DEFENCE OF PROPERTY
The new defence-of-property provision permits a person in peaceable possession of property, or a person assisting someone they believe to be in peaceable possession of property, to commit a reasonable act (including the use of force) for the purpose of protecting that property from being taken, damaged or trespassed upon.
The concept of "peaceable possession" has been interpreted by the courts to mean possession that is not likely to lead to a breach of the peace. It limits the defence to circumstances where it is appropriate. For instance, it prevents someone not in peaceable possession, such as a thief in possession of stolen property, from using the defence if they resist efforts of others to retake property. It also prevents the defence from being used by a property owner who commits an offence in order to recover or retake property that is not in their possession. For instance, a person whose car was towed cannot use the defence against a charge that they broke into the lot to retrieve their car. Rather, a person who is not actually in possession of property they have a claim to must resort to the civil law, or seek assistance from other authorities such as the police, to resolve a conflict over their entitlement to the property. A person must not resort to the commission of a crime in such non-urgent situations.
As with self-defence, a claim of defence of property against police action, such as the execution of a search warrant and the seizure of evidence from a person's house, is only available where the property possessor believes that the police are acting unlawfully.
Use of Deadly Force
The use of deadly force is only reasonable in very exceptional circumstances - for example, where it is necessary to protect a person from death or grievous bodily harm. The courts have clearly stated that deadly force is not considered reasonable in defence of property alone.
A technical guide on the new laws of self-defence and defence of property is available at: Technical Guide to Self Defence and Defence of Property Reforms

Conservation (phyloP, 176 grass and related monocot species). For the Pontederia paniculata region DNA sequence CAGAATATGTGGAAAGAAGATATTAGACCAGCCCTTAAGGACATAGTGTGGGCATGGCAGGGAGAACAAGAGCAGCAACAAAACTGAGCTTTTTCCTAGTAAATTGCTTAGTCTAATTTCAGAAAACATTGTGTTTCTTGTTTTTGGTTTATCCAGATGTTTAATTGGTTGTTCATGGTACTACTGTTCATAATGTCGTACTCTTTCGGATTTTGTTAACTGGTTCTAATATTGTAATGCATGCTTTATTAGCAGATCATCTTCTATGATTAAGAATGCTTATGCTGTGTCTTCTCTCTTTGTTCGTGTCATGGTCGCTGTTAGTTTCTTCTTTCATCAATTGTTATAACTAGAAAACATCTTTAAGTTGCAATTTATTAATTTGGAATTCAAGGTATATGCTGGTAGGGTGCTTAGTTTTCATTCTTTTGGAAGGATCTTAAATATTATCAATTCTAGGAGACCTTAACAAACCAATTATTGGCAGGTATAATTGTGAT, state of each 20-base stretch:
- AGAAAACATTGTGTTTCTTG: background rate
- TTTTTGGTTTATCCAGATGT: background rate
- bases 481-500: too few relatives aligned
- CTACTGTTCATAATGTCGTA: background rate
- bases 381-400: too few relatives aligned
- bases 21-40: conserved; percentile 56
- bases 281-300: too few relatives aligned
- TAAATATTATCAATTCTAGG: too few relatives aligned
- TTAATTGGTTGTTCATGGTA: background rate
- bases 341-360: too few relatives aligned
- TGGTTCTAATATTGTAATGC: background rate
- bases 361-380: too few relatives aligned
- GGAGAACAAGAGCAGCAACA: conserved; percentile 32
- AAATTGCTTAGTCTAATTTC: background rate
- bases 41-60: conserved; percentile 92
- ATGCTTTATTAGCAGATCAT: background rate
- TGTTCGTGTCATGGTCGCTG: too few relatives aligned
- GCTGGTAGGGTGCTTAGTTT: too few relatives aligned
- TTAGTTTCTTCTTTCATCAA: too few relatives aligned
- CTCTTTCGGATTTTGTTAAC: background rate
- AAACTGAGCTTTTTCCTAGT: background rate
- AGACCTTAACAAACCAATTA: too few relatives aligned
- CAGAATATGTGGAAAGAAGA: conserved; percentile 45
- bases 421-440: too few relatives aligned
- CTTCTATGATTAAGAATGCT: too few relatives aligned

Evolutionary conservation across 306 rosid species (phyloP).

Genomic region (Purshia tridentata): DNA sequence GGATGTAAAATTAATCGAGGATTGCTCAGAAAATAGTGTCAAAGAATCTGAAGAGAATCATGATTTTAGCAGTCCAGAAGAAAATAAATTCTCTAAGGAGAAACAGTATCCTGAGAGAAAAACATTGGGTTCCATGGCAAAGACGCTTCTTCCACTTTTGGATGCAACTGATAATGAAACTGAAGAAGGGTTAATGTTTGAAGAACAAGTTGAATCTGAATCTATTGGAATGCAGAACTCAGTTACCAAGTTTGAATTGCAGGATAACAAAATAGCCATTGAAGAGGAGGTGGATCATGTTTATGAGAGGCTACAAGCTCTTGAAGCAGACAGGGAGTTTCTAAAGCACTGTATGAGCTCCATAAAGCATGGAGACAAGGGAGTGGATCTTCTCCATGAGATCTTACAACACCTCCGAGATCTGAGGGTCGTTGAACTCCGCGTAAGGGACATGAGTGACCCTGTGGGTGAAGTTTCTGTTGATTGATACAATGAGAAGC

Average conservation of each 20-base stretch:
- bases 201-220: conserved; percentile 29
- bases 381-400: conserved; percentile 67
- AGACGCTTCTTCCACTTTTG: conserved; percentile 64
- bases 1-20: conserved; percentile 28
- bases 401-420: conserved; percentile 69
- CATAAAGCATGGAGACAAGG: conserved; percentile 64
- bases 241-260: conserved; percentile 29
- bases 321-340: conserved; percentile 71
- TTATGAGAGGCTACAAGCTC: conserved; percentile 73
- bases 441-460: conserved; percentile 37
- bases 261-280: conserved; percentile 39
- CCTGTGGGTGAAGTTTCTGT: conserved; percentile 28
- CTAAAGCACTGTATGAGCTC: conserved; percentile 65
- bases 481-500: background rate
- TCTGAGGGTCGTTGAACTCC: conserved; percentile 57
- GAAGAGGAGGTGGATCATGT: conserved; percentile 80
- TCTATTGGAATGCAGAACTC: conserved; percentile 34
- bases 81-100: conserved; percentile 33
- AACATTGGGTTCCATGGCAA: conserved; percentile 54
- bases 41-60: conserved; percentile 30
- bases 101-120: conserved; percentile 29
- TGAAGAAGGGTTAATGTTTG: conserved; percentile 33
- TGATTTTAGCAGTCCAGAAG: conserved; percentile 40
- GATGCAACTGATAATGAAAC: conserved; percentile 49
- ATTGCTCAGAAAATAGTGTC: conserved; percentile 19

What You Need to Know About Making a Citizen's Arrest
Whenever possible, you should report wrongdoing to the police instead of taking action on your own. Police officers are equipped with the proper intervention tools and trained to deal with incidents which may escalate to become violent.Important Considerations
Making a citizen's arrest without carefully considering the risk factors may have serious unintended consequences for you and others involved. In most cases, an arrest consists of either actually seizing or touching a person's body in an effort to detain them.
Before deciding whether to make a citizen's arrest, you should be aware of the Citizen's Arrest Laws and consider the following:
-- Is it feasible for a peace officer to intervene? If so, report the crime to the police instead of taking action on your own.-- Your personal safety and that of others could be compromised by attempting an arrest. Relevant considerations would include whether the suspect is alone and whether they possess a weapon.-- Will you be able to turn over the suspect to the police without delay once an arrest is made?-- Do you have a reasonable belief regarding the suspect's criminal conduct?
Making a Citizen's Arrest
If you do decide to make a citizen's arrest, you should:
-- Tell the suspect plainly that you are making a citizen's arrest and that you are holding him or her until police arrive.-- Call the police.-- Ask explicitly for his or her cooperation until police arrive.-- Avoid using force, if at all possible, and use it to the minimum possible otherwise.-- Do not question or search the suspect or his or her possessions. Your purpose is only to temporarily detain him or her until police arrive.-- When police arrive, state the plain facts of what happened.